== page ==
The crimes of psychopaths are not confined to violent predatory behavior. Embezzlement, major fraud and many other "white collar" offenses are also committed by psychopaths. But often the psychopaths who make headlines are the ones that represent the most violent and dangerous criminals. Those who commit child abduction and murder are very often sexual psychopaths, sadists who delight in inflicting emotional and physical pain on their victims. These men - and occasional woman - are driven by their wild and dangerously out-of-control fantasies that include acting out visions of domination, pain, humiliation and sexual perversion. It is often said that the people who commit these kinds of crimes lack empathy - the ability to identify with how other people feel. But I believe that this view distorts how psychopaths actually feel. [Comment: This is the author's opinion of course, but do Psychopaths actually 'feel' anything for other people?]
Violent sexual psychopaths have an urgent and intense desire to inflict pain and suffering and do actually identify with how their victims feel. Indeed, the more pain and suffering their victims suffer, the more pleasure they obtain - they identify with the pain, they simply do not care about the physical and psychological anguish that they cause.
Causes of psychopathy: A great deal of debate has occurred as to the origins of psychopathy - much of it a classic nature versus nurture argument. Many psychopaths have had appalling childhoods punctuated by parental, sexual or physical abuse by one or both parents. Wayne Gacy, Ted Bundy and many of Australia's and the world's worst serial killers have childhoods marked by these events, often reinforced by horrendous abuse in child or juvenile institutions for young offenders or those taken into care. However, these environments cannot by themselves explain why men and women become violent predators or psychopaths - if only because hundreds of thousands of children all over the world have similar upbringings and never commit any crime or develop psychopathy.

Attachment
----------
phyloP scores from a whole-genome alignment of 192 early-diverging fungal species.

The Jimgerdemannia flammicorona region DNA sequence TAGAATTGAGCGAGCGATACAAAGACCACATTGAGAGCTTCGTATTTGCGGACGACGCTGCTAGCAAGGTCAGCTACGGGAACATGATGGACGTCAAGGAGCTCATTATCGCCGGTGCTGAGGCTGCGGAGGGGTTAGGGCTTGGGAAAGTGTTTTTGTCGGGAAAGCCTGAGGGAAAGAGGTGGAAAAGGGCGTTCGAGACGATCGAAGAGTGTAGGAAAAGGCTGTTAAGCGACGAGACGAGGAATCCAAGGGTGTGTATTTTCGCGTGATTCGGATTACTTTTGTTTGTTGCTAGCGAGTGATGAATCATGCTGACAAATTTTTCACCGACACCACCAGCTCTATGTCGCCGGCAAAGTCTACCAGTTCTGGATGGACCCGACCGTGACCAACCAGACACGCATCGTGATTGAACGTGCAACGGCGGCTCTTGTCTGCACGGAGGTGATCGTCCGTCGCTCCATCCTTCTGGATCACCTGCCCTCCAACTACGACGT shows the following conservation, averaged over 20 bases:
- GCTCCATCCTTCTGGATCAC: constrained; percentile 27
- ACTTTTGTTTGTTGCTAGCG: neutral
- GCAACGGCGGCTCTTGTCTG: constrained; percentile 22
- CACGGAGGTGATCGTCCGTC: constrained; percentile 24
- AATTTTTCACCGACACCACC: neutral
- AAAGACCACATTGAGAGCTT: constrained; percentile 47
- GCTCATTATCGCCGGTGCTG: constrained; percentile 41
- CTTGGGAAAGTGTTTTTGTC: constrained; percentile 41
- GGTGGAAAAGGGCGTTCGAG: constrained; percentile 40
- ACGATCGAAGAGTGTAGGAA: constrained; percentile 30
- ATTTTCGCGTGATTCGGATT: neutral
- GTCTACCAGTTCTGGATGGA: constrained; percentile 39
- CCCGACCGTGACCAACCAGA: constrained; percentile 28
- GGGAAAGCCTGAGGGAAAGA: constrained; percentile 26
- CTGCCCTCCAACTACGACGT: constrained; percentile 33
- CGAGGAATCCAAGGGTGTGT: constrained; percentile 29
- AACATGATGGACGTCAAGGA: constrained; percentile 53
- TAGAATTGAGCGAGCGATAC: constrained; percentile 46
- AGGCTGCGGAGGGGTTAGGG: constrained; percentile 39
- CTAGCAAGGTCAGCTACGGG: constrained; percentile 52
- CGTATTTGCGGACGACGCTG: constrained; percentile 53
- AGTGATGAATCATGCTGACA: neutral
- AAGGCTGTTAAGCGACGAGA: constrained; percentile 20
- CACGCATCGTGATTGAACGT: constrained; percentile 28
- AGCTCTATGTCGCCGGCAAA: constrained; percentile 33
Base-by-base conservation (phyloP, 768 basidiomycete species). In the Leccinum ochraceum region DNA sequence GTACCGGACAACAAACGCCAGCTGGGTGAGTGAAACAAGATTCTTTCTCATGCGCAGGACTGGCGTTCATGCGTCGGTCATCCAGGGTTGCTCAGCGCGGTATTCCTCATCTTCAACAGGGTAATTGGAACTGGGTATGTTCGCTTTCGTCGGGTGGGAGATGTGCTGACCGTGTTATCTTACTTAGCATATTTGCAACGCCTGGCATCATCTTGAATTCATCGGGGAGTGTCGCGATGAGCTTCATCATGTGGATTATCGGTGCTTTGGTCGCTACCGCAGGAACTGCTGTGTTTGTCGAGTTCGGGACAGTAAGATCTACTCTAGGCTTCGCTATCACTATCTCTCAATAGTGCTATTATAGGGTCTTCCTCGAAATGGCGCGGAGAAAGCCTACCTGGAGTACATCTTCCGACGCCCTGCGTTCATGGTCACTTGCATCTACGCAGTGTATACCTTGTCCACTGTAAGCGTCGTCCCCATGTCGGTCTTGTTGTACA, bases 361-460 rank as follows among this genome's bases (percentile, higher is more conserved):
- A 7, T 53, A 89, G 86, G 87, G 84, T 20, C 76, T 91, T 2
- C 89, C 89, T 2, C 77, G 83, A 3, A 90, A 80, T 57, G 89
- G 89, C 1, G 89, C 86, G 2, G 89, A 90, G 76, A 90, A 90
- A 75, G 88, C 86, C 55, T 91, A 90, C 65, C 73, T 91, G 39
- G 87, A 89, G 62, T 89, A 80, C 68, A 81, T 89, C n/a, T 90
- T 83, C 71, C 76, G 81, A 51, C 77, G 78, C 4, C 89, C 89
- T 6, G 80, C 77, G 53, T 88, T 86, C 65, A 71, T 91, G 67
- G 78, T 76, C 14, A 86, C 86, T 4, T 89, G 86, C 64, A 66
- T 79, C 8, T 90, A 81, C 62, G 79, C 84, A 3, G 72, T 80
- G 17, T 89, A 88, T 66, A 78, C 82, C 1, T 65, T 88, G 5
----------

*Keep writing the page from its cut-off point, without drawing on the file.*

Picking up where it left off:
On the 'nature' side of the argument, there is some evidence of physiological differences in the brains of psychopaths. Preliminary neurophysiological research suggests that psychopaths fail to appreciate the emotional importance of events and that this may be related to brain dysfunction especially in the frontal cortex, the area of the brain that is responsible for processing emotions. More recent research has emphasized psychopathy as essentially a learning disability. For example Joseph Newman's work categories the way that psychopaths think as an information processing problem that makes psychopaths oblivious to the implications of their actions when focused on tasks that promise instant rewards. Clearly we are far from understanding the causes of this condition.
The future: We still have a lot to learn about the origins of psychopathy and how it manifests itself across cultures. A great deal of research is currently being conducted on the neurophysiological, psychological and social roots of psychopathy and how each may interact with each other. And in an exciting trend, researchers are increasingly focusing on community studies of psychopaths, rather than just confining their studies to the extreme sub-populations within prisons. This research is critical because few who have worked in this field doubt the enormous destructive power of the psychopathic personality, a personality that seems resilient to any known therapy or intervention."
Professor Paul Wilson, a forensic psychologist and criminologist at Bond University, was one of the guest speakers when ABC Science's Bernie Hobbs hosted "Café Scientific: The Science of Psychopaths in Storytelling" at the Brisbane Writers Festival. His most recent book, written with Amanda Howard, is "Predators: Killers without Conscience," published in Australia by New Holland."